A change to the 2006 Federal Open Market Committee (FOMC) meeting schedule was announced today. The schedule change is related to the conclusion of Dr. Alan Greenspan's term as Chairman of the Board of Governors of the Federal Reserve System.

Basically, the Committee doesn't want to have any meetings with 2 Fed Chairmen, so Mr. Greenspan will attend his last FOMC meeting on Tuesday, January 31, 2006, which is the same day that he is set to officially step down.

Here's a snippet from today's release:

"The Federal Open Market Committee on Friday announced a change in its tentative meeting schedule for 2006.

The Committee plans to hold its first scheduled meeting of the year on Tuesday, January 31. It had previously planned to meet for two days: January 31 and February 1. This schedule change avoids a meeting that spans the terms of two Chairmen.

In keeping with past practice, Chairman Greenspan plans to attend this meeting."

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Thursday, September 01, 2005

Federal and State Banking Agencies Do Their Part to Help Hurricane Katrina Victims

Today, Fed Governors, the Federal Deposit Insurance Corporation, the National Credit Union Administration and other banking agencies have together released a statement urging insured depository institutions (i.e. banks, credit unions, savings & loan, etc.) to implement temporary measures that will make life a little easier for hurricane-affected banking customers. Details can be found below in the following snippet from today's press release:

The Board of Governors of the Federal Reserve System, the Federal Deposit Insurance Corporation, the National Credit Union Administration, the Office of the Comptroller of the Currency, and the Office of Thrift Supervision (the agencies), and the Conference of State Bank Supervisors are asking insured depository institutions to consider all reasonable and prudent steps to assist customers' and credit union members' cash and financial needs in areas affected by Hurricane Katrina. The agencies are working with state regulatory agencies, financial industry trade groups, and affected financial institutions to identify customer needs and monitor institutions' restoration of services.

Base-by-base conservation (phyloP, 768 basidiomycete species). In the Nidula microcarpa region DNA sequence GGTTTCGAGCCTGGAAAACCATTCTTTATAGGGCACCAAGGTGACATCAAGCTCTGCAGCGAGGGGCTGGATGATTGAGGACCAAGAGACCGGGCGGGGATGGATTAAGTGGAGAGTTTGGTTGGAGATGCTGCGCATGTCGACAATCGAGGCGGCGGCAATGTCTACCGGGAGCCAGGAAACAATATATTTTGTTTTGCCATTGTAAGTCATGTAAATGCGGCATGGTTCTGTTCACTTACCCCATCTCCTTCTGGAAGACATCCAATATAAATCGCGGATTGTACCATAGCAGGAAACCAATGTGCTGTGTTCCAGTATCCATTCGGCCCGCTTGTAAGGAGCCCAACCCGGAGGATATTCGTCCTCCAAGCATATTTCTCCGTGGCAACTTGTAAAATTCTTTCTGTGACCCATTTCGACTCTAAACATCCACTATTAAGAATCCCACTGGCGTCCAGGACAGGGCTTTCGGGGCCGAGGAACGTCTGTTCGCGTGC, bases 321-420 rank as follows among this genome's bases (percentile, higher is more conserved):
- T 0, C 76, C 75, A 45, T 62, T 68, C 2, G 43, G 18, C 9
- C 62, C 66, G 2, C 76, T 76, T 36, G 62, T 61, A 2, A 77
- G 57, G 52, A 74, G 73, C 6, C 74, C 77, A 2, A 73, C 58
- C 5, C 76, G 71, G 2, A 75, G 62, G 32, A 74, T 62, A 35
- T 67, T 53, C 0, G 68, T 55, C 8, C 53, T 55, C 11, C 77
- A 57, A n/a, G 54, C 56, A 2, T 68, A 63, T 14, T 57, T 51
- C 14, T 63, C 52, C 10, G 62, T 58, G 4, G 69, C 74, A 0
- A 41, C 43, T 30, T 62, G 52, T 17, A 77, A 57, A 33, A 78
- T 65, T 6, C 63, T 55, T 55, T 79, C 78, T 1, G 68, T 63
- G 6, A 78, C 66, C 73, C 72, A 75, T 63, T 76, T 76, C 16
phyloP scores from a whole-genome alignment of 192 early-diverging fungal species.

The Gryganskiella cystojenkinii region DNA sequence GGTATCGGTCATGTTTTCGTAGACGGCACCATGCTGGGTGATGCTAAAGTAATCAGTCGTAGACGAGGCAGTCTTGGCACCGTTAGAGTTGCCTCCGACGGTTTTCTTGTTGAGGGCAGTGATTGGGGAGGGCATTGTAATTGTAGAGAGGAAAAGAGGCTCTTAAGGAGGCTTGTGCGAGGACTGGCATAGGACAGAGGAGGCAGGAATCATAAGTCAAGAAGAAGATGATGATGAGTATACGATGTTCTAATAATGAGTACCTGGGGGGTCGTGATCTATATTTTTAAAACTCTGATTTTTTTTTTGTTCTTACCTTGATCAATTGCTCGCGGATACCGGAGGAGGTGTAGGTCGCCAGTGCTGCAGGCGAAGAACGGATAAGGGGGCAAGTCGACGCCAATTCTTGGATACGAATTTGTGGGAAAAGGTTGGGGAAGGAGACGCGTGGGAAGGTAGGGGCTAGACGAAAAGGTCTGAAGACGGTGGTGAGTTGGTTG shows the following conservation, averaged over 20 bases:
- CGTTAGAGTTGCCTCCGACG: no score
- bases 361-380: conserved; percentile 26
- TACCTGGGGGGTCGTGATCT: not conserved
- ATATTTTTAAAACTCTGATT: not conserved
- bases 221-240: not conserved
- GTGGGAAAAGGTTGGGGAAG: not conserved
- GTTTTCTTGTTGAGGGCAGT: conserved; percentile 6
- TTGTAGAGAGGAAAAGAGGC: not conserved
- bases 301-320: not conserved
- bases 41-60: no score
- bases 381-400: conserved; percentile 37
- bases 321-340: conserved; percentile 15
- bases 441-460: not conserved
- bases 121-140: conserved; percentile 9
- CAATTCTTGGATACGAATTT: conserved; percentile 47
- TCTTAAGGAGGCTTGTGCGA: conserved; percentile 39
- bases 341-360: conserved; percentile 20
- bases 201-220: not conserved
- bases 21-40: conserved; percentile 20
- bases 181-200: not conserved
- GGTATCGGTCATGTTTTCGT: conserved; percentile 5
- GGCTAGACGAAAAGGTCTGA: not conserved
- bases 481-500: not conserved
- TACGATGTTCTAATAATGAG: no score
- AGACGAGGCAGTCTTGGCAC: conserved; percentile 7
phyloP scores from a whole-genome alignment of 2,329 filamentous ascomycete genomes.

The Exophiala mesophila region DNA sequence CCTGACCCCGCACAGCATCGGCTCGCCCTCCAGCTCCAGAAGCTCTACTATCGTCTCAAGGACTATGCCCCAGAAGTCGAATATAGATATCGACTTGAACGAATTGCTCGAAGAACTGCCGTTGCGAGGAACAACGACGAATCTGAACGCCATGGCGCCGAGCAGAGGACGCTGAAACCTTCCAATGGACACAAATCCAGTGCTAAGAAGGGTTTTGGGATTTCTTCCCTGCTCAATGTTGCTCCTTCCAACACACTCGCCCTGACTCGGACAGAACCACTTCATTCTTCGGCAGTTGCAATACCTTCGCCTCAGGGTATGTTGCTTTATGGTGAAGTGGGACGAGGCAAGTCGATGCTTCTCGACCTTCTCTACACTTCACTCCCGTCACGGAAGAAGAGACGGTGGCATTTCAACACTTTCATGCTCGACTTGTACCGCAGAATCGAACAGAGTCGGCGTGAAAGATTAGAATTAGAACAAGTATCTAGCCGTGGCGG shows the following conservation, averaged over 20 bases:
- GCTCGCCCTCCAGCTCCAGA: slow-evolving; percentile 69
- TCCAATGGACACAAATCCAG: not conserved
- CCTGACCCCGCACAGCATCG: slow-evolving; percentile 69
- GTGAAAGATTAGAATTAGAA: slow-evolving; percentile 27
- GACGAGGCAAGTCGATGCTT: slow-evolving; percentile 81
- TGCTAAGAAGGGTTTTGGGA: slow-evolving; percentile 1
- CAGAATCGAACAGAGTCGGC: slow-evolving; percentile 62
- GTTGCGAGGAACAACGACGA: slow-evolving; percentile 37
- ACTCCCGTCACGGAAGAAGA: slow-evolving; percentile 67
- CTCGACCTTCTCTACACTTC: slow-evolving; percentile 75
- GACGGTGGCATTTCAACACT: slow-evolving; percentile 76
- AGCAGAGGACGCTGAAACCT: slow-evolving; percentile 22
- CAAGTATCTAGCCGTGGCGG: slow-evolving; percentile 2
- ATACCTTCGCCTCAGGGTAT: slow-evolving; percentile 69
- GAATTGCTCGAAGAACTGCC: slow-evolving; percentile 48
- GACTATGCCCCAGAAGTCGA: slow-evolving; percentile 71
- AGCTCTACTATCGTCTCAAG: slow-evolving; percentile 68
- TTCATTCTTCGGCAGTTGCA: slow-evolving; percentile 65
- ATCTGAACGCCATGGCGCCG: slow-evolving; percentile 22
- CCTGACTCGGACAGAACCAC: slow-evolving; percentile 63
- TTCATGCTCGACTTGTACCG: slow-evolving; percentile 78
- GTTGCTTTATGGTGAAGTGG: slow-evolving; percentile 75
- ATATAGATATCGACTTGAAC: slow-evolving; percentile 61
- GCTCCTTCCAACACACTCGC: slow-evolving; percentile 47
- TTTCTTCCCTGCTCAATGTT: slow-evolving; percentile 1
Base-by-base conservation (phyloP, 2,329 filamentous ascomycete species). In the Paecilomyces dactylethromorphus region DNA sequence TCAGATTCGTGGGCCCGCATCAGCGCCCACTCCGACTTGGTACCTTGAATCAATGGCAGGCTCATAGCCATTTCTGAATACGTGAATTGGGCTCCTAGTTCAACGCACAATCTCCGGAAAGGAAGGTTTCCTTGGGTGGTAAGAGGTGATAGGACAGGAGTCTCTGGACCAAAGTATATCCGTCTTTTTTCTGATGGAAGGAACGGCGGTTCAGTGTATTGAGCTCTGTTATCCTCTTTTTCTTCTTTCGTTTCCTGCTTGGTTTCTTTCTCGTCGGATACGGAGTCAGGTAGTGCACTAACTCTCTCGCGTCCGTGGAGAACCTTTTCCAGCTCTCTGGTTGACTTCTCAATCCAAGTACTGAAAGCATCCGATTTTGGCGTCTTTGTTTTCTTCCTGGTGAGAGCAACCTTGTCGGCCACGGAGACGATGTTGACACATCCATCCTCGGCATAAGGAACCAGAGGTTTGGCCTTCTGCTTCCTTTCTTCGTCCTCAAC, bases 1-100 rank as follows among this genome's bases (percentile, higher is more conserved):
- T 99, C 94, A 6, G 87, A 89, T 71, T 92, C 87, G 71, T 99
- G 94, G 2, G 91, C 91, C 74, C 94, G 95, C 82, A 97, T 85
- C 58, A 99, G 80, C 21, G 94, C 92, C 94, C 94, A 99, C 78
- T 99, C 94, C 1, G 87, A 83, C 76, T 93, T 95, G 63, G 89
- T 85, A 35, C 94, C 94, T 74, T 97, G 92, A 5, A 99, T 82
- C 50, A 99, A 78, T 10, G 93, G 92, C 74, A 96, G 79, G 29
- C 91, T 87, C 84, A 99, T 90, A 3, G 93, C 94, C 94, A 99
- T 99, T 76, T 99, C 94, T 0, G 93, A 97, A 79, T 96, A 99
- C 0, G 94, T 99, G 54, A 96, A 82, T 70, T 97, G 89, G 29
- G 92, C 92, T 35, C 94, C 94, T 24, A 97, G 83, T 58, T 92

The agencies remind the public that deposit insurance is in full force and that money in FDIC- or NCUA-insured accounts is protected by federal deposit insurance. The agencies also note that a priority is to provide customer access to deposit accounts and other financial assets. Many financial institutions are implementing contingency plans, including procedures for consumers to have access to ATMs and use of their debit cards.

The financial services community through its various trade associations is working together to assist affected institutions. The agencies encourage financial institutions to assist affected institutions and consider all reasonable and prudent actions that could help meet the critical financial needs of their customers and their communities. To the extent consistent with safe and sound banking practices, such actions may include:

  • Waiving ATM fees for customers and non-customers

  • Increasing ATM daily cash withdrawal limits

  • Easing restrictions on cashing out-of-state and non-customer checks

  • Waiving overdraft fees as a result of paycheck interruption

  • Waiving early withdrawal penalties on time deposits

  • Waiving availability restrictions on insurance checks

  • Allowing loan customers to defer or skip some payments

  • Waiving late fees for credit card and other loan balances due to interruption of mail and/or billing statements or the customer's inability to access funds

  • Easing credit card limits and credit terms for new loans

  • Delaying delinquency notices to the credit bureaus